The controversial installment of the “Hello, Billy!” advertisement series of telecom giant Philippine Long Distance Telephone Company, which earned the ire of the gay and lesbian community, has been pulled out. Yet, the hurt of the insult it supposedly directed against male homosexuals remains.
Danton Remoto, author of Ladlad, a gay anthology, said there had been times when they wondered why ad agencies could not focus on the gay and lesbian community as a target market. But now that they are doing it, he pleads, “Please stop insulting us.”
He pointed out that the “Hello, Billy!” commercial in question portrays male homosexuals as troublemakers in heterosexual relationships. In an earlier installment, character Joey was shown sobbing after learning that his best friend Billy will soon marry Gracia, the latter’s girlfriend. Thus, the viewing public concluded he was gay.
As the ad series continued, Joey was shown asking Billy who could be spreading malicious gossip about Gracia. Of course, Billy does not know the answer. Joey’s mischievous smile, however, tells it all.
“There was a time na invisble (sa media) ang mga bakla (homosexuals were invisible in media). But when they became visible, mali naman ang pagkaka-portray (their portrayal was wrong),” said Remoto.
Virgin or vamp
Women, on the other hand, are stereotypically portrayed in the media as either virgins or vamps, noted feminist Rina Jimenez-David, who writes a column for the Philippine Daily Inquirer.
In this polarity of images, she said, a virgin is characterized as the non-sexual martyr woman “who is driven to ecstasy by clean curtains and shining floors.” Those are the types of women portrayed in the commercials as “Lucky Mommies.” Just like the character in Lucky Me noodles ads, these women are too preoccupied with serving their husbands and children.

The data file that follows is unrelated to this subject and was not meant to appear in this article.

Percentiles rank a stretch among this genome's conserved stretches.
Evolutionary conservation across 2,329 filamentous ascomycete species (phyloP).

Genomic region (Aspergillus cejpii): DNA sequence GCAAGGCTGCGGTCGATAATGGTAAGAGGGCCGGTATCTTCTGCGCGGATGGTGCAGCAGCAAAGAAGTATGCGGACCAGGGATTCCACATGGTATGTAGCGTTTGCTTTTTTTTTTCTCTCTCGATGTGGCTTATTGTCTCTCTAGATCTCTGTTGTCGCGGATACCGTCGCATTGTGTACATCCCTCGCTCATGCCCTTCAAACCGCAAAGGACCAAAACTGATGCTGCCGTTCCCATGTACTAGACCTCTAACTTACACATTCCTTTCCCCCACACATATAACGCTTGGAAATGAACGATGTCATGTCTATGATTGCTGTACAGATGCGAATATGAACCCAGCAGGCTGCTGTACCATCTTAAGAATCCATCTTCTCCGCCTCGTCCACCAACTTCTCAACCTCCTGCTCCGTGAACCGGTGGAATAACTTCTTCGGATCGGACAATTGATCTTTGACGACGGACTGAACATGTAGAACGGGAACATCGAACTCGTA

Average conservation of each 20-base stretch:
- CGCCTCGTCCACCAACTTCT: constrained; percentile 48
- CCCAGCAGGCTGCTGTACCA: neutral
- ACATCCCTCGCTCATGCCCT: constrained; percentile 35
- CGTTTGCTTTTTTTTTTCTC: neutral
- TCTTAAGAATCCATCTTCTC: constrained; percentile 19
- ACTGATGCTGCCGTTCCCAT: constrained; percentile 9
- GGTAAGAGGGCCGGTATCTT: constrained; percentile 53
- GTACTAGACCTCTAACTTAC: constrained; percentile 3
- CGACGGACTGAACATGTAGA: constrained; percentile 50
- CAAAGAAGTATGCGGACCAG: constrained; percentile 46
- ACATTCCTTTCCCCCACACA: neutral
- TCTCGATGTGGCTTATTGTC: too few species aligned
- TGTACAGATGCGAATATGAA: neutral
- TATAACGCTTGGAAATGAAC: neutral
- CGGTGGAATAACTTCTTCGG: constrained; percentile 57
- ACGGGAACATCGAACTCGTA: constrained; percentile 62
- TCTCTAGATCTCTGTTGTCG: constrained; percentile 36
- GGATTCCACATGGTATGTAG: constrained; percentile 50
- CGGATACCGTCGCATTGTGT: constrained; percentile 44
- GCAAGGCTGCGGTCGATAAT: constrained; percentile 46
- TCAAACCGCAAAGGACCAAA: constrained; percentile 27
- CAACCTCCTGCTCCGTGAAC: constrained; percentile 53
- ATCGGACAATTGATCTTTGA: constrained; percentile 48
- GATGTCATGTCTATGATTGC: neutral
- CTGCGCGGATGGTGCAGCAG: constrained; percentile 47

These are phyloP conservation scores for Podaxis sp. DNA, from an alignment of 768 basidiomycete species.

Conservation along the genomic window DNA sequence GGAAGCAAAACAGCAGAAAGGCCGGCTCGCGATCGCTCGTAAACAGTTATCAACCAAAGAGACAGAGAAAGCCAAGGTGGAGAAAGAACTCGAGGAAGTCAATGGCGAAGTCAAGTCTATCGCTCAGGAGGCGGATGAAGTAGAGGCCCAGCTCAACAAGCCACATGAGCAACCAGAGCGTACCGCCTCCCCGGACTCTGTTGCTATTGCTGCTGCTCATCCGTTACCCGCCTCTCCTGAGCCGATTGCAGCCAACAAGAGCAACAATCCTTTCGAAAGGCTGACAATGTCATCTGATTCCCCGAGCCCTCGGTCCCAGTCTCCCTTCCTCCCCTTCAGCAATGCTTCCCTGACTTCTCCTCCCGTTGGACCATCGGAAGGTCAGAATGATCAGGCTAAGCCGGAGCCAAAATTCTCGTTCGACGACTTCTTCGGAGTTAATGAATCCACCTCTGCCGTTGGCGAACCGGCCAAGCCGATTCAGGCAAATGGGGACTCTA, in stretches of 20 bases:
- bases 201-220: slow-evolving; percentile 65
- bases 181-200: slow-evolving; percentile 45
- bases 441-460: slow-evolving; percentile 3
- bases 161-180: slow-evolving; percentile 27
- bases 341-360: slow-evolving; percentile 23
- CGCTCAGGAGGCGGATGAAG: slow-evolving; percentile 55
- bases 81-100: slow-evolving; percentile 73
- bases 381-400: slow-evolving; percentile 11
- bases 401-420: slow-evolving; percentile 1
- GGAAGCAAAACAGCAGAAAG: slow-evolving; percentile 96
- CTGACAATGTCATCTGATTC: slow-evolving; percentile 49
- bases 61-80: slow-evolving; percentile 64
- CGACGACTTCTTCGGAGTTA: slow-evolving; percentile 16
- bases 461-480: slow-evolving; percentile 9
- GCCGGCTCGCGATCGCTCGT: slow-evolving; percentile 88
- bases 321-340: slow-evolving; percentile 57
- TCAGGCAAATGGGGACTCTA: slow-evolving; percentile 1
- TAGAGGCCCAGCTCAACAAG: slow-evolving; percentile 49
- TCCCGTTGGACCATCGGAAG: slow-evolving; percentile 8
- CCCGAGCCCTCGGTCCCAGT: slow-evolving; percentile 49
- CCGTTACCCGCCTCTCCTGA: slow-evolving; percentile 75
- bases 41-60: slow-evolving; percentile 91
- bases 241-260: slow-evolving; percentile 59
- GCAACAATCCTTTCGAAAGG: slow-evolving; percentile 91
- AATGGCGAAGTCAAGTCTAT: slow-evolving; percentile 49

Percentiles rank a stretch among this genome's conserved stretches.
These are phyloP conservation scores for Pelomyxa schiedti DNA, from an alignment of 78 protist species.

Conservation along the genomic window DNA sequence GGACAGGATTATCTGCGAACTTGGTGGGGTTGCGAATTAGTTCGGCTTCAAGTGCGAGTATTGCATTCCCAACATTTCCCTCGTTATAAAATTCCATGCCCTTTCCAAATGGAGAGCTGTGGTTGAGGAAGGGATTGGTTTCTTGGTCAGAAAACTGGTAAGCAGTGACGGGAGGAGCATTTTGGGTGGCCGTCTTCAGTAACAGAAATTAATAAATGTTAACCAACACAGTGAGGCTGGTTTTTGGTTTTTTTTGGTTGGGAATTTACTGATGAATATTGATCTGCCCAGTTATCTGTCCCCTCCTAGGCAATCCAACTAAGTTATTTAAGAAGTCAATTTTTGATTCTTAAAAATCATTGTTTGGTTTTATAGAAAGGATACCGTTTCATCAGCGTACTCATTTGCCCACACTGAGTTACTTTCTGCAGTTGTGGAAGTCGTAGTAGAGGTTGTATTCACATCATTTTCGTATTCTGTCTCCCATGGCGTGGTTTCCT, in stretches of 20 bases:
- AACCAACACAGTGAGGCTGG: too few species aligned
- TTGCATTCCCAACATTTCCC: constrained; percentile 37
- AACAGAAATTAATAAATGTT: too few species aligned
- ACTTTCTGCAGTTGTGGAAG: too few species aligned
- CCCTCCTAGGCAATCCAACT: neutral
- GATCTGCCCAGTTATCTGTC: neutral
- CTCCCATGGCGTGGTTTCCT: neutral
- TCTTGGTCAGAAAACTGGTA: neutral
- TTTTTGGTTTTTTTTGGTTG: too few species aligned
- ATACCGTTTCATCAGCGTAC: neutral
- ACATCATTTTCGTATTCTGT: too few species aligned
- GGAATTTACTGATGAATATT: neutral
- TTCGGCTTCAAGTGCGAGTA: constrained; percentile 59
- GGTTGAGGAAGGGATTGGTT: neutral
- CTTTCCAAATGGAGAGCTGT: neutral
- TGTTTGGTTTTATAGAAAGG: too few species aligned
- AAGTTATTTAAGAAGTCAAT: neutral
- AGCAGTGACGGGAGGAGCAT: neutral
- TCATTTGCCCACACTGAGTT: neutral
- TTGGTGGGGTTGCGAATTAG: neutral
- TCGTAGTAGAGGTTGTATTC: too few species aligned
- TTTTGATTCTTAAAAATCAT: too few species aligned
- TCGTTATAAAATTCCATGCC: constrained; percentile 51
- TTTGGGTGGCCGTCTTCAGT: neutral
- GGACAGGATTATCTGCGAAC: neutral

The vamps, on the other hand, are women who use their bodies and sexuality to exploit other people.
“There is no room for women in between,” noted Jimenez-David. “Media tend to put women in the box in terms of sexuality,” she added. That women are “nakakahon,” or put in a box, seems to be a universal syndrome, she added, as comparative studies in different countries show the same result.
Jimenez-David started getting involved in women’s studies in 1995 in preparation for the Third World Conference of Women in Media. She has since been involved in such activities, being part of the feminist group Pilipina.
She, however, noted some progress in breaking gender stereotypes in the media, particularly in the commercials, and attributed them to the initiative of women practitioners themselves. She specifically cited Emily Abrera, chief of McCann-Erickson, as the person responsible for the Johnson-&-Johnson commercials showing men taking care of their babies, as opposed to the stereotypical mother-child themes.
No gray areas in human sexuality
Jimenez-David also noted media’s reluctance to portray gray areas in human sexuality. “Media don’t want people to have vague sexuality,” she said, as she cited the case of Nancy Navalta, the controversial lady athlete who looked like a man. “Nobody wanted to accept Nancy or what she was. She couldn’t be both,” she added.
Jimenez-David attributes this seeming discomfort media has dealing with sexual ambiguity to an unspoken homophobia.